I know because it's a real struggle. 

The curse of comparisons is that you, in the most counterproductive and toxic ways, minimize attributes of your life instead of tending to them.

When you feel the need to compare bubble up, here's how you use it to your advantage: 

1. Let it serve you as a reminder (or a kick in the pants) to take the next step towards building your life.

2. Silently and sincerely wish the other person well in their life.

3. Compare yourself with your best self. Whether your best self existed before or your best self is ahead of you, think about that person and how to get there. 

4. Find reasons to be grateful for what you have and who you are now.

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I'm trying to get better at shifting my attention away from the game of comparisons to figure out how to make my life what I want it to be. This is the key to tending to your own garden.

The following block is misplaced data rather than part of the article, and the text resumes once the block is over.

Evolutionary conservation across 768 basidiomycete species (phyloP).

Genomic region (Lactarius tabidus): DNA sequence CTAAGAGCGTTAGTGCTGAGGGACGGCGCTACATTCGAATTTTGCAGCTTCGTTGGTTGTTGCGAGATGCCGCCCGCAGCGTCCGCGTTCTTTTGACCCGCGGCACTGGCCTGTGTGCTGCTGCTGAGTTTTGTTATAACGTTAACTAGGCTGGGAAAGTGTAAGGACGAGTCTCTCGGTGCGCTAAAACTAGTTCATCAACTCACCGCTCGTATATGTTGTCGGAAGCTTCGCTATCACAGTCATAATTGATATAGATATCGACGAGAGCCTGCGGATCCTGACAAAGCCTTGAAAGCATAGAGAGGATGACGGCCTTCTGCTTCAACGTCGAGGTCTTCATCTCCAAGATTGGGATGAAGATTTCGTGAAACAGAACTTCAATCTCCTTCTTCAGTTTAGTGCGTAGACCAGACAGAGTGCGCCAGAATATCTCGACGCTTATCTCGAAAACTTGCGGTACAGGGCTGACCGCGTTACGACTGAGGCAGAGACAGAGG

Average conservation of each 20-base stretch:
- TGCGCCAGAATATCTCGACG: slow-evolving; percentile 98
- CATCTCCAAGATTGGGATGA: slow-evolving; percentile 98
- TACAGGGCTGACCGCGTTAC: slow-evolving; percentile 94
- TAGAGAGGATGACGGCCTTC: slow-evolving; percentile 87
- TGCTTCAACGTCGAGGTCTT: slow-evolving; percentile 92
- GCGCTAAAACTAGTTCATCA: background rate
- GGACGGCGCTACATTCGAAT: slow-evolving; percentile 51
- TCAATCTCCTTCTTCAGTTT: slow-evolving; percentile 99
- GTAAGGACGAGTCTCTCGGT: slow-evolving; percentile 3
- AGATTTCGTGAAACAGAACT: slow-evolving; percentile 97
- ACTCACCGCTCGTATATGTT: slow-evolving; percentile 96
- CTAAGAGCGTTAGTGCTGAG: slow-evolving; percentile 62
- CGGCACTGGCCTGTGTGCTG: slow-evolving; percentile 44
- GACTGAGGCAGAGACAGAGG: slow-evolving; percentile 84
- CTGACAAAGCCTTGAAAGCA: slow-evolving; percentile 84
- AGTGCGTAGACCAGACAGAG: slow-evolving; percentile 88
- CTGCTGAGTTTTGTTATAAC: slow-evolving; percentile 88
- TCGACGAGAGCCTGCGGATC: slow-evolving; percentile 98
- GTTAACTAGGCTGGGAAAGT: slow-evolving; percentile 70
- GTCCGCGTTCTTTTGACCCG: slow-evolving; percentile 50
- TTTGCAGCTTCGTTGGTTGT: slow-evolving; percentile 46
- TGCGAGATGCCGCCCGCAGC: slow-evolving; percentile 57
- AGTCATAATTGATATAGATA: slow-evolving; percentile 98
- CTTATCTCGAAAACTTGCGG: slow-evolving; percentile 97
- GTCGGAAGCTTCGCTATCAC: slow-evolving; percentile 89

Your plants don't benefit from you tending to your neighbor's garden. The flowers don't get watered, the soil doesn't get toiled, and the herbs don't appreciate your misplaced attention. Keep working at your life. Focus on your blooms.

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Will we ever stop comparing ourselves to others? I believe the answer is: only when life makes us. Life has a straightforward way of reorganizing our priorities.

Continue reminding yourself that you're doing ok.

Nothing compares to you. - Prince, Sinead O'Connor, and me.

 

Photo credit: Sean Kelly via CC Flickr